# [Haskell-cafe] function unique

Hugh Perkins hughperkins at gmail.com
Wed Jul 11 16:31:36 EDT 2007

```Ok so I played with the tweaked problem (Unix 'uniq'), and getting it to be
lazy.  This seems to work:

testunique :: Eq a => [a] -> [a]
testunique list = testunique' list []
where testunique' :: Eq a => [a] -> [a] -> [a]
testunique' [] elementssofar = []
testunique' (x:xs) elementssofar | x `elem` elementssofar =
(testunique' elementssofar xs)
| otherwise = x : ( testunique' xs
(x:elementssofar))

Now, a question, why is this happening:

doesnt block:

take 10 (testunique ([1,3] ++ [7..]))
take 10 (testunique ([7..] ++ [1,3,7]))

blocks forever:

take 10 (testunique ([1,3,7] ++ [7..]))

The expression ([1,3,7] ++ [7..]) itself doesnt block: things like  "take 10
( [1,3,7] ++ [7 ..] )" work just fine, so what is going on?

On 7/11/07, Dan Weston <westondan at imageworks.com> wrote:
>
> Alexteslin wrote:
> > I'v got it - it produces the right output.
> > Thank you.
>
> Now that you've done the exercise, the fun starts! What assumptions did
> you build in to your solution?
>
> 1) You just need uniqueness, so counting the number of copies is not
> only overkill, but requires you to go through the entire list to count
> them.
>
> 2) The list might be infinite, and your function should work if you make
> only want to use the first part of it, so the following should return
> [1,2,3,4,5] in a finite amount of time:
>
> take 5 (unique [1..])
>
> Your algorithm fails both of these. Consider a *lazy* approach:
>
> 1) Keep the head of the list
> 2) Then filter the tail, keeping only elements different from the head
> 3) Then put the two together
>
> Don't worry in step #2 about having an infinite number of list elements
> to be filtered out of the list. Think of it like asking a lazy child to
> clean the house. They're only going to do it just before mom gets home
> (who knows, with any luck she'll be in a car crash and forget about
> having asked you to clean!)
>
> This works for infinite lists, and puts off the work until you actually
> need the elements.
>
> I won't cheat you out of the fun, but here's the solution to a *very*
> similar problem using the Sieve of Eratosthenes to find prime numbers:
>
> isNotDivisor divisor dividend = dividend `rem` divisor /= 0
>
> keepOnlyLowestMultiple (x:xs) =
>    x : keepOnlyLowestMultiple (filter (isNotDivisor x) xs)
>
> primes = keepOnlyLowestMultiple [2..]
>
> Dan
>
> > Brent Yorgey wrote:
> >> The problem with your second implementation is that elements which
> occur
> >> more than once will eventually be included, when the part of the list
> >> remaining only has one copy. For example:
> >>
> >> unique2 [1,1,2,4,1]
> >> = unique2 [1,2,4,1]
> >> = unique2 [2,4,1]
> >> = 2 : unique2 [4,1]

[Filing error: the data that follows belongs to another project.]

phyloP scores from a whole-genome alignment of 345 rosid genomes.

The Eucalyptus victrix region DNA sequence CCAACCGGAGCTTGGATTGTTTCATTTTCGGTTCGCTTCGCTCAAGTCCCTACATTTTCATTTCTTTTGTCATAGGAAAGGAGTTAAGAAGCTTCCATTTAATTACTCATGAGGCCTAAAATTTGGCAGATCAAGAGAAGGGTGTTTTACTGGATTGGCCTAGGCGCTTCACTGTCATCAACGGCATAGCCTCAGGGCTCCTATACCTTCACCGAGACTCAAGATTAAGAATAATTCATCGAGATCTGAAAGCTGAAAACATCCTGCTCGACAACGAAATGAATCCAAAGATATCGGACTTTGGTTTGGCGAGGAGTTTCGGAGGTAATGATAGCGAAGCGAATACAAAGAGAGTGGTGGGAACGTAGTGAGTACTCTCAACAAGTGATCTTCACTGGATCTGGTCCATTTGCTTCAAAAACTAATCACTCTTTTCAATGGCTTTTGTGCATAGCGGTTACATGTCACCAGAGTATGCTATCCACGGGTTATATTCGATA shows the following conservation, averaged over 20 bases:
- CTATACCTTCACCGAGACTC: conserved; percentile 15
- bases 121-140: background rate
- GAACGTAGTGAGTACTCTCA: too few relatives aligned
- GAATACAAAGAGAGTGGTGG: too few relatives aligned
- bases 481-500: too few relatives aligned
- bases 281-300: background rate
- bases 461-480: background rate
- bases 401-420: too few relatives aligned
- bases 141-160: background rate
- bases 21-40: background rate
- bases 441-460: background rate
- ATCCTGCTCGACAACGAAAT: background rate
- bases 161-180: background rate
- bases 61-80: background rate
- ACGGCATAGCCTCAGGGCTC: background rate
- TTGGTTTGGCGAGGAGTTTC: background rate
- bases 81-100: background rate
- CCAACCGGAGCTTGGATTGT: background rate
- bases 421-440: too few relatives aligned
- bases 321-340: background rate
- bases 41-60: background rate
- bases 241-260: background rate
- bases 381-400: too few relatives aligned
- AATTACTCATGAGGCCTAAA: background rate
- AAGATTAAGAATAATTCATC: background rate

> >> = 2 : 4 : unique2 [1]
> >> = 2 : 4 : 1 : unique2 []   -- only a single 1 left, so it gets
> mistakenly
> >> included
> >> = [2,4,1]
> >>
> >> When you determine that a certain number should not be included in the
> >> output, you need to delete all remaining occurrences of it from the
> list,
> >> so
> >> it won't get included later.
> >>
> >> unique2 (x:xs)
> >>         |elemNum2 x xs == 1 = x:unique2 xs
> >>         |otherwise = unique2 (deleteElt x xs)
> >>
> >> I'll let you figure out how to implement the deleteElt function.
> >>
> >> hope this is helpful!
> >> -Brent
> >>
> >> On 7/10/07, Alexteslin <alexteslin at yahoo.co.uk> wrote:
> >>>
> >>> Hi, i am a beginner to Haskell and i have a beginner's question to
> >>>
> >>> An exercise asks to define function unique :: [Int] -> [Int], which
> >>> outputs
> >>> a list with only elements that are unique to the input list (that
> appears
> >>> no
> >>> more than once).  I defined a function with list comprehension which
> >>> works
> >>> but trying to implement with pattern matching and primitive recursion
> >>> with
> >>> lists and doesn't work.
> >>>
> >>> unique :: [Int] -> [Int]
> >>> unique xs = [x | x <- xs, elemNum2 x xs == 1]
> >>>
> >>>
> >>> elemNum2 :: Int -> [Int] -> Int
> >>> elemNum2 el xs = length [x| x <- xs, x == el]
> >>>
> >>> //This doesn't work, I know because the list shrinks and produces
> wrong
> >>> result but can not get a right //thinking
> >>>
> >>> unique2 :: [Int] -> [Int]
> >>> unique2 [] = []
> >>> unique2 (x:xs)
> >>>         |elemNum2 x xs == 1 = x:unique2 xs
> >>>         |otherwise = unique2 xs
> >>>
> >>>
> >>> Any help to a right direction would be very appreciated, thanks.
> >>> --
> >>> View this message in context:
> >>> http://www.nabble.com/function-unique-tf4058328.html#a11528933
> >>> Sent from the Haskell - Haskell-Cafe mailing list archive at
> Nabble.com.
> >>>
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